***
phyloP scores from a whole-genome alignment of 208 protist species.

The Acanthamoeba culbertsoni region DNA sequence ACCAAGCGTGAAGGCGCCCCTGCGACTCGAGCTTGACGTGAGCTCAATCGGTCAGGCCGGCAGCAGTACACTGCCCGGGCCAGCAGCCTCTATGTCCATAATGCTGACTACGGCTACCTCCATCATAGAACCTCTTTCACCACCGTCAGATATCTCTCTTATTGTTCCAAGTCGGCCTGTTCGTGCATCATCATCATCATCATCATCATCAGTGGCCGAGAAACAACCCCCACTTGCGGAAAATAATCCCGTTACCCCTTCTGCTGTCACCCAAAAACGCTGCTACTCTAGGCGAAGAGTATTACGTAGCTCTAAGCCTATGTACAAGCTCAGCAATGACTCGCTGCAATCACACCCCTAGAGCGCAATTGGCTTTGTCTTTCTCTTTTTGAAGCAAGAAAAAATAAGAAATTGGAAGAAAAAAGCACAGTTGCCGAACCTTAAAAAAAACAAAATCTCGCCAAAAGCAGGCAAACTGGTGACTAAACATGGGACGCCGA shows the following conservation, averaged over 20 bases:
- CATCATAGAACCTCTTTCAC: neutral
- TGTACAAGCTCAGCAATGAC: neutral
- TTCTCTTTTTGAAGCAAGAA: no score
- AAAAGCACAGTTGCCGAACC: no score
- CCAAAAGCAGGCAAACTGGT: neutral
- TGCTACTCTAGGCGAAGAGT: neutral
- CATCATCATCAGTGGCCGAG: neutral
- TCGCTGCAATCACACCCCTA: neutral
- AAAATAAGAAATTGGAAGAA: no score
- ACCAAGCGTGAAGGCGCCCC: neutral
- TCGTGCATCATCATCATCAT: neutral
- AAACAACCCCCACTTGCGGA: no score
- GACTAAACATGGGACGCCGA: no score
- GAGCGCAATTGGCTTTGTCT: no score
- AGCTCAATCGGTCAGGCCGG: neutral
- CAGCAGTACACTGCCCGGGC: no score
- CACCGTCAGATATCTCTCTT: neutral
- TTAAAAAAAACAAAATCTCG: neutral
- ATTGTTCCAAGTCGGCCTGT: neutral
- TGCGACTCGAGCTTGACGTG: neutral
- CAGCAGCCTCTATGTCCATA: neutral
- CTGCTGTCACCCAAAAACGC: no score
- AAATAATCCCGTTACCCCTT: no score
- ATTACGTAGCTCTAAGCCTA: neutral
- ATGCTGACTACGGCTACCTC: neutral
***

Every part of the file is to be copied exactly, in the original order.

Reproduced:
phyloP scores from a whole-genome alignment of 208 protist species.

The Acanthamoeba culbertsoni region DNA sequence ACCAAGCGTGAAGGCGCCCCTGCGACTCGAGCTTGACGTGAGCTCAATCGGTCAGGCCGGCAGCAGTACACTGCCCGGGCCAGCAGCCTCTATGTCCATAATGCTGACTACGGCTACCTCCATCATAGAACCTCTTTCACCACCGTCAGATATCTCTCTTATTGTTCCAAGTCGGCCTGTTCGTGCATCATCATCATCATCATCATCATCAGTGGCCGAGAAACAACCCCCACTTGCGGAAAATAATCCCGTTACCCCTTCTGCTGTCACCCAAAAACGCTGCTACTCTAGGCGAAGAGTATTACGTAGCTCTAAGCCTATGTACAAGCTCAGCAATGACTCGCTGCAATCACACCCCTAGAGCGCAATTGGCTTTGTCTTTCTCTTTTTGAAGCAAGAAAAAATAAGAAATTGGAAGAAAAAAGCACAGTTGCCGAACCTTAAAAAAAACAAAATCTCGCCAAAAGCAGGCAAACTGGTGACTAAACATGGGACGCCGA shows the following conservation, averaged over 20 bases:
- CATCATAGAACCTCTTTCAC: neutral
- TGTACAAGCTCAGCAATGAC: neutral
- TTCTCTTTTTGAAGCAAGAA: no score
- AAAAGCACAGTTGCCGAACC: no score
- CCAAAAGCAGGCAAACTGGT: neutral
- TGCTACTCTAGGCGAAGAGT: neutral
- CATCATCATCAGTGGCCGAG: neutral
- TCGCTGCAATCACACCCCTA: neutral
- AAAATAAGAAATTGGAAGAA: no score
- ACCAAGCGTGAAGGCGCCCC: neutral
- TCGTGCATCATCATCATCAT: neutral
- AAACAACCCCCACTTGCGGA: no score
- GACTAAACATGGGACGCCGA: no score
- GAGCGCAATTGGCTTTGTCT: no score
- AGCTCAATCGGTCAGGCCGG: neutral
- CAGCAGTACACTGCCCGGGC: no score
- CACCGTCAGATATCTCTCTT: neutral
- TTAAAAAAAACAAAATCTCG: neutral
- ATTGTTCCAAGTCGGCCTGT: neutral
- TGCGACTCGAGCTTGACGTG: neutral
- CAGCAGCCTCTATGTCCATA: neutral
- CTGCTGTCACCCAAAAACGC: no score
- AAATAATCCCGTTACCCCTT: no score
- ATTACGTAGCTCTAAGCCTA: neutral
- ATGCTGACTACGGCTACCTC: neutral